Qur’an (Mus’haf) Recommendation

Assalamu ‘alaikum folks,

I just wanted to tell you about this version of the Qur’an (or, Mus’haf the term we use for physical, written forms of the Qur’an). I have looked at many different versions of Qur’anic translation, and thus far have found this one to be the most comprehensive. It provides historical context for each Surah; includes some very nice summaries; divides the Qur’anic message into different themes, for ease of access and understanding.

I am really glad that I have a copy of this Mus’haf. On Amazon, the hardback copy costs around £20, and it. Is. Gorgeous. [See above. Matches my window stickers, too!] The paperback version costs around £8.

Previously, I had planned to research (and write about!) the meanings, and contextual backgrounds, of each Surah individually [and there are one-hundred-and-fourteen of them!]. Thankfully, the compiler of this version of the Qur’an has already done so for me.

The Qur’an is an Arabic text. Insha Allah, I do hope to develop my level of understanding in and of the Arabic language: this is undoubtedly the only way to truly come to appreciate the richness and profundity of the Holy Book. There are so many things to consider: syntax, morphology, contemporary uses of figurative language, the unique poetic styles of classical Arabic…

In the meantime, however, translations will have to suffice. Translators, especially in the case of attempting to translate the classical Arabic language into modern European ones, have to make choices. The specific translative choices made in ‘The Majestic Qur’an’ make for, in my opinion, an eloquent, highly accessible, comprehensive, and enjoyable read. A sense of flow is conveyed in the English parts, coupled with a good sense of flavour and feeling — and these, far more so, I think, than other translations into English that I have come across have managed to achieve.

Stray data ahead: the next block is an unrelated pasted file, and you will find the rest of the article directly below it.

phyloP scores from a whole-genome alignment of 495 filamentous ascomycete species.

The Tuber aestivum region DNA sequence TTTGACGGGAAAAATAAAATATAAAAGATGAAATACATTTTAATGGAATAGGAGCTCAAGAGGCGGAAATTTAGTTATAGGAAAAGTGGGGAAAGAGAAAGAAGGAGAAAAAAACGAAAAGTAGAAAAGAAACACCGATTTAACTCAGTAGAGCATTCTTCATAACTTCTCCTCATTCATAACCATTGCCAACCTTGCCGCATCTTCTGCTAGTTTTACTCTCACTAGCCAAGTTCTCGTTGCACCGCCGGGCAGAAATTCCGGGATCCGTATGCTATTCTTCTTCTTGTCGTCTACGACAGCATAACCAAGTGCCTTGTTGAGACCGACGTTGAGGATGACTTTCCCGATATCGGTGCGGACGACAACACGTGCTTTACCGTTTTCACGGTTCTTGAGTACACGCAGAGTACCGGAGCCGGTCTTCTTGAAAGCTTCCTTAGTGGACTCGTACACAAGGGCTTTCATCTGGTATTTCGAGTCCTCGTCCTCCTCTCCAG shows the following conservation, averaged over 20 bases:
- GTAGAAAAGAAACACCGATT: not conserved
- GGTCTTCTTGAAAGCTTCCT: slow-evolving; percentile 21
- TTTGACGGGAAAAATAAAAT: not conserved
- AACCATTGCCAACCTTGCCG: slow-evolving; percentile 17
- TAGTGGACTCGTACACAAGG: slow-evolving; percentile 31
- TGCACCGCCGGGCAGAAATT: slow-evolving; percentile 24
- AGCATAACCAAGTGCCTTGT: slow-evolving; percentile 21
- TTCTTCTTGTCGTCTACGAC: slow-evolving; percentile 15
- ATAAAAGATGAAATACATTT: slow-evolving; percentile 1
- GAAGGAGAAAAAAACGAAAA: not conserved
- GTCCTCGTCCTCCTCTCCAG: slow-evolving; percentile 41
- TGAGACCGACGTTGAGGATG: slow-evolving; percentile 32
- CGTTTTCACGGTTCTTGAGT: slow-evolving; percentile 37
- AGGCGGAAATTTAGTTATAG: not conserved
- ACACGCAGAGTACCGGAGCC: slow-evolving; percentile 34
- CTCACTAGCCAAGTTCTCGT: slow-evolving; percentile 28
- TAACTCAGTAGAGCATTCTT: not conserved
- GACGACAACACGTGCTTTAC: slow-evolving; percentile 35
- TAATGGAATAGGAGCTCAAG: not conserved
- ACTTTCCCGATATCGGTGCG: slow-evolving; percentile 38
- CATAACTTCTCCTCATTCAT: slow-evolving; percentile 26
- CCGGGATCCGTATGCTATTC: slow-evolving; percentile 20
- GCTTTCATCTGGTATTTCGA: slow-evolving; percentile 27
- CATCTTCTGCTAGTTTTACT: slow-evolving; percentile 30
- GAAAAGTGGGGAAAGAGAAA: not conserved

In Arabic, the Qur’an is undeniably, inimitably beautiful. In Musharraf Hussain’s translation, the English is a thing of beauty, too; I think it feels far less disjointed, less somewhat-perplexing, than other translative attempts often do. Aesthetically, too. What a book to read from, in the earliest hours of the day, perhaps. To turn back to. A book for comfort, and for illumination. Knowledge, guidance; some much-needed reminders for us.

A potential downside, however: the Arabic in this Mus’haf is written in Urdu script, which might prove a little difficult to read, for some.

With Salaam, Sadia, 2021.

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